On Saturday, the Prime Minister of Ireland said that it is a quiet revolution to end a ban on abortion in a country which was considered as one of Europe’s socially conservative countries. The voters of the country voted in the support of the ban with the ratio of two-to-one. While giving an interview, physician Mary Higgins said that from the years they were trying to look after the women but couldn’t do so and the passing of the bill means everything to them.
In the last decade, the Irish laws forced more than 3000 women to travel Britain for abortion. Together and Yes campaigner further said that people of Ireland were already ordering abortion pills online and it was already a reality in the country.
The Yes campaign was started by the Irish women publically in which they share the painful experience of women traveling abroad for the abortion. This campaign then urged 40 constituencies to vote in the favor of the campaign. According to the prime minister of the country, Leo Varadkar, this is a once-in-a-generation change which saw a historic turnout.
The Yes campaign produced a turnout of 64% which is the highest turnout for any referendum in Irish history. After voting for the campaign, Varadkar, the first gay prime minister of Ireland said that this is a historic day in Irish history as a revolutionary change has taken place in the country.
He further said that everyone deserves a second chance and this is the second chance for the country to treat everyone equally. The prime minister further added that the Irish people voted in favor of the reality. Ireland has the history of adopting changes as the country was the first in the world to allow gay marriage three years ago.
Those who voted against abortion were the first to accept the defeat as the Irish people recorded the highest turnout of the history. The anti-abortion activists told that they will not create any hindrance in the government plans to allow abortion for a pregnancy of up to 12-weeks. An anti lawmaker said that this is the tragedy with this country and by the support of the majority a wrong does not become a right.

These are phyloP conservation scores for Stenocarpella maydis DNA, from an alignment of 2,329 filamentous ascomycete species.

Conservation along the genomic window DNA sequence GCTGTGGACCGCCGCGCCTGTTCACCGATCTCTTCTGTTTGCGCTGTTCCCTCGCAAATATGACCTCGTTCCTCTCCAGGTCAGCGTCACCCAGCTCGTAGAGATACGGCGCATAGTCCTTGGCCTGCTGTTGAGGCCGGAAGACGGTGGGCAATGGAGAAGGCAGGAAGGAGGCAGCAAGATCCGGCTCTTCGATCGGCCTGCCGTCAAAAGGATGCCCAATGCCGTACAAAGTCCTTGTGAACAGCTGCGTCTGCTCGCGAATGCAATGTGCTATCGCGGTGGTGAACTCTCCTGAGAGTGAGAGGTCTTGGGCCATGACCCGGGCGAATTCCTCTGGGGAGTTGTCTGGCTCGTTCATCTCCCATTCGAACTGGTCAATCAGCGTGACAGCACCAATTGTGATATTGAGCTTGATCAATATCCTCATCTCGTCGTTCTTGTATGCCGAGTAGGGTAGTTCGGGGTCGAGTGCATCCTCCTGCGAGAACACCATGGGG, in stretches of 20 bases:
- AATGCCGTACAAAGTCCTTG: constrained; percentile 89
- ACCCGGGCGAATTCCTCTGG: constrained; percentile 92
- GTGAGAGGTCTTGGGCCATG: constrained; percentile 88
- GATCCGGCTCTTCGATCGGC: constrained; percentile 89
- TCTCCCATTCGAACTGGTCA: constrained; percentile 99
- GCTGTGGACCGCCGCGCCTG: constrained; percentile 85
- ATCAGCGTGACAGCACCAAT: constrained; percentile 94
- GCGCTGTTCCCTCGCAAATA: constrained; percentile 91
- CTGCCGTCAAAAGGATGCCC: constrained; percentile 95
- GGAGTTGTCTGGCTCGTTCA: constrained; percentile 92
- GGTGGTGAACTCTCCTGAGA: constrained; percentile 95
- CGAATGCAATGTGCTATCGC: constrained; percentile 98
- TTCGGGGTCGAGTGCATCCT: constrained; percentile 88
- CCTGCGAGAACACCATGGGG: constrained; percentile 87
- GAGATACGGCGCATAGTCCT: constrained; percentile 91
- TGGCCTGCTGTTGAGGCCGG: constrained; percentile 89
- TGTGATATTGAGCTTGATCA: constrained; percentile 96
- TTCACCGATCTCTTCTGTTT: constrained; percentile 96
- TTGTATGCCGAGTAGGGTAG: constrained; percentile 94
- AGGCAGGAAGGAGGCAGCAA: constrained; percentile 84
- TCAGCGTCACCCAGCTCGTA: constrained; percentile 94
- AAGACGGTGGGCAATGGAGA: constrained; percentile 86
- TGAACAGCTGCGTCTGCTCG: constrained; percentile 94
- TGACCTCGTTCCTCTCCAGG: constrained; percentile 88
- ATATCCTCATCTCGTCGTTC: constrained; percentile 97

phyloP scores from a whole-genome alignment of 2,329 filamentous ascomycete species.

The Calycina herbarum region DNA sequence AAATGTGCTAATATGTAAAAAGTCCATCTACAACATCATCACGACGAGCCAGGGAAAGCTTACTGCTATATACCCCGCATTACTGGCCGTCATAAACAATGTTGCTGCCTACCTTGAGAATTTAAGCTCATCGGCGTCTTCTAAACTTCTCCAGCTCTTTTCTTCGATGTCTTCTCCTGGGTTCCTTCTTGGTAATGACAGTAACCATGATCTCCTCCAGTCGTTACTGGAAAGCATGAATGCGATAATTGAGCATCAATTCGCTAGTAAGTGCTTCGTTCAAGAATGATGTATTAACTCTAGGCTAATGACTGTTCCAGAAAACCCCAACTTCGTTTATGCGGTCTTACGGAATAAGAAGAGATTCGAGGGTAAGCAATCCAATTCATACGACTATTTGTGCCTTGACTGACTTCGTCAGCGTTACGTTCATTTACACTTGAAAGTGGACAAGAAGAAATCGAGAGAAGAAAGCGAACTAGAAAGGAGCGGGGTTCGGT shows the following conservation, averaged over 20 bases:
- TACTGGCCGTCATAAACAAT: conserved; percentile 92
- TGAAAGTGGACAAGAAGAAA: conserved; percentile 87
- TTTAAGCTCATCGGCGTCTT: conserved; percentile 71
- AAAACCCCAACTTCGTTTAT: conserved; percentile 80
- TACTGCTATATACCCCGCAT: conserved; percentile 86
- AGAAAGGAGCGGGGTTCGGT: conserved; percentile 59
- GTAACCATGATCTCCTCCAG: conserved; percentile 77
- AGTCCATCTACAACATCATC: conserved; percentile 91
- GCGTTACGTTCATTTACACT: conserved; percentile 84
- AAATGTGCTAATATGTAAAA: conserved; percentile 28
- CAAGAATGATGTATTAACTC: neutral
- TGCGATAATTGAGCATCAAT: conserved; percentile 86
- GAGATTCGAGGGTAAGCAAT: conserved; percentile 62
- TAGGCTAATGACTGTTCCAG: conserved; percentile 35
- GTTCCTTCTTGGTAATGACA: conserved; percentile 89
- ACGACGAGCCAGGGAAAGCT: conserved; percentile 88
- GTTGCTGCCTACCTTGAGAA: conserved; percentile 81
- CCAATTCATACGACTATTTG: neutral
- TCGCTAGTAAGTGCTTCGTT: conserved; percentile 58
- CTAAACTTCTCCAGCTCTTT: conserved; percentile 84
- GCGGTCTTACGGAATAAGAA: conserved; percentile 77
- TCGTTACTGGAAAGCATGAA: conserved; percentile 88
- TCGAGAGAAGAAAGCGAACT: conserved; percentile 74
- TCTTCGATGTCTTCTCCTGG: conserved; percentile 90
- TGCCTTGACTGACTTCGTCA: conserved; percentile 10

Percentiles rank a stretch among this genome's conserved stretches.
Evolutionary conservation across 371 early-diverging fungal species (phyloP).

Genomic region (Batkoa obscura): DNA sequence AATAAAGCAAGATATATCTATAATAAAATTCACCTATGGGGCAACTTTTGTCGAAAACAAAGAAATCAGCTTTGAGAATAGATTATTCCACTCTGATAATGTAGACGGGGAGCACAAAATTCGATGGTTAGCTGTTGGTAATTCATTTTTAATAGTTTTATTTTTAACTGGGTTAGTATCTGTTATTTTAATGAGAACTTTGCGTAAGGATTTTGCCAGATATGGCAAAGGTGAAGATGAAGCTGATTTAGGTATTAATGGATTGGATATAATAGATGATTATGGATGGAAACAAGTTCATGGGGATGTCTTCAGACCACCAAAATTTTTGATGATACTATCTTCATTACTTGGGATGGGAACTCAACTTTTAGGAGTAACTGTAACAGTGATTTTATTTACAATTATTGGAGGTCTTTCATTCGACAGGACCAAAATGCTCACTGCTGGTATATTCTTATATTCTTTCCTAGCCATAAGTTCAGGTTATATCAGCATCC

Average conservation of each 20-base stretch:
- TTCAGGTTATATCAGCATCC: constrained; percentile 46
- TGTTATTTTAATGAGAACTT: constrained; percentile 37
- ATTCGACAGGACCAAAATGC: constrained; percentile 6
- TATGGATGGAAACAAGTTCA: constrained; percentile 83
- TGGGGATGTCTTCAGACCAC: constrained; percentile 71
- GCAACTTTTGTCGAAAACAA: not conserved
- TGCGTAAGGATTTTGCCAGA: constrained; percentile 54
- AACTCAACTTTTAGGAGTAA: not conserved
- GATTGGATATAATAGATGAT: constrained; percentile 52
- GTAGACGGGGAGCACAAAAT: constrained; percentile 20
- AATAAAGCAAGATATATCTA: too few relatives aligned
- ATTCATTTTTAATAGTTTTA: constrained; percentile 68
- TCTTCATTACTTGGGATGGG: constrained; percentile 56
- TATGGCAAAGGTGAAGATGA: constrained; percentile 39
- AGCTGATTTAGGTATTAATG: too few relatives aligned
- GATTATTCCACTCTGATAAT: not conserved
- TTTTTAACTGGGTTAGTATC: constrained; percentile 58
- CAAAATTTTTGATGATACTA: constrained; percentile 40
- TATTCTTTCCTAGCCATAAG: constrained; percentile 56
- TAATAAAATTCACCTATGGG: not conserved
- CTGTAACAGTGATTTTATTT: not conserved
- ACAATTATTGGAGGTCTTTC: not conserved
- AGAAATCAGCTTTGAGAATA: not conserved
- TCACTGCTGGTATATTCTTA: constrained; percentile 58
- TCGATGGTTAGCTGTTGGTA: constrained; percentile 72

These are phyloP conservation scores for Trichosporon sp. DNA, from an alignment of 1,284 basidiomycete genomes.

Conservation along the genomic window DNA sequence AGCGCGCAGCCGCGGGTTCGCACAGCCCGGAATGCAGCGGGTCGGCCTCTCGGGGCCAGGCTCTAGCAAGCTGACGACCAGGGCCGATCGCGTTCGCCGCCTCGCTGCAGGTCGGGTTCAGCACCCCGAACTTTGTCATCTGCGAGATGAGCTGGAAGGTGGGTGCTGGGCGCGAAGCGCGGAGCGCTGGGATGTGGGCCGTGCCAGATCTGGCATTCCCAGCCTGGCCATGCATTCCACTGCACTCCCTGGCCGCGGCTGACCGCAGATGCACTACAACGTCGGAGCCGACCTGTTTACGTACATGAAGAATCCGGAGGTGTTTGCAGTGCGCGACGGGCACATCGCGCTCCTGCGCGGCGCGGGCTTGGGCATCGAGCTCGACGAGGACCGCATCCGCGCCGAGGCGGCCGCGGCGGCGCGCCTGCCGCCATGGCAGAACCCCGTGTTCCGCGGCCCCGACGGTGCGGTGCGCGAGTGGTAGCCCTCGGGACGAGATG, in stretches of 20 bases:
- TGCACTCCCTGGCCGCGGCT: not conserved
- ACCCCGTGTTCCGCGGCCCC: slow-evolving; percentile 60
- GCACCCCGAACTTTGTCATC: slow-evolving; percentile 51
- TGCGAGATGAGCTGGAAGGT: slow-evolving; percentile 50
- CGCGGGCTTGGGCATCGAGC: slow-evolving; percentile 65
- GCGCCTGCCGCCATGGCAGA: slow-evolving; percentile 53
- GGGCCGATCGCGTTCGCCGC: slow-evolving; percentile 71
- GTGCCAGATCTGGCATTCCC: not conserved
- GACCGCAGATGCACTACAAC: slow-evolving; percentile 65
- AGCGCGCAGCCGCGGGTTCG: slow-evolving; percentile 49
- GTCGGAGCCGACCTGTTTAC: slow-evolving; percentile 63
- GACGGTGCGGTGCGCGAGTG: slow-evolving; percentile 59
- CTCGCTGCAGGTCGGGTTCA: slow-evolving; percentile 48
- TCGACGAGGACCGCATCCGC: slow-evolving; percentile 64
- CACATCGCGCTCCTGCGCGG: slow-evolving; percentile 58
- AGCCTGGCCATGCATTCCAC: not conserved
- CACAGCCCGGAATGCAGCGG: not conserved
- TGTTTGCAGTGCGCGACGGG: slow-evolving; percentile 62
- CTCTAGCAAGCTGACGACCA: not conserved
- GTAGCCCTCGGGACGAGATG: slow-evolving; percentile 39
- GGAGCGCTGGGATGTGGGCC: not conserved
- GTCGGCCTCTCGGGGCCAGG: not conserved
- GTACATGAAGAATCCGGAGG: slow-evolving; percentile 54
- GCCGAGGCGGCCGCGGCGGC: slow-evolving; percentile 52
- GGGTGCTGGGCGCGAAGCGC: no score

Voters were asked to vote in favor of the change by the Yes campaign which demands an equal right for mother and the unborn child. Back in 2013, the ban on abortion was partially lifted in those cases where mothers were in danger of losing their lives.
The Irish Independent, the largest newspaper of the country described this change as a massive change in Irish history. Before the results, the Yes campaigners gathered in numbers at count rooms wearing ‘Repeal’ jumpers and ‘Yes’ badges. And many were seen singing songs, crying, and hugging each other outside the main Dublin center. As soon as Varadkar approached the mic for thanking the audience, the people cheered for the prime minister. These reforms in Ireland has also ignited the prospect of moving women from North Ireland, where abortion is still banned, to the South for abortion. A member of Democratic Unionist Party said that this movement will pose serious threats to the lives of unborn children in North Ireland.
Never in the history of Ireland, a social issue has divided the nation so quickly. Back in 2012, Savita Halappanavar, a 31-year-old Indian immigrant died due to miscarriage. After the results, the Yes campaigners left candles and flowers at the mural of Savita Halappanavar in Dublin. Savita’s parents thanked the brothers and sisters of Ireland to make these reforms and asked them to call the new law as “Savita’s Law”, as reported by the Irish Times newspaper. While commenting on the change, the deputy prime minister Simon Coveney said that the historic turnout of 64% has allowed the doctors and women rather than lawmakers to decide whether the termination is justified or not.
Colm O’Riain-44 who had a son born with a 14-week premature pregnancy said that it is a totally changed Ireland. He further said that the new Ireland is more tolerant which allows everyone to live freely without any recrimination.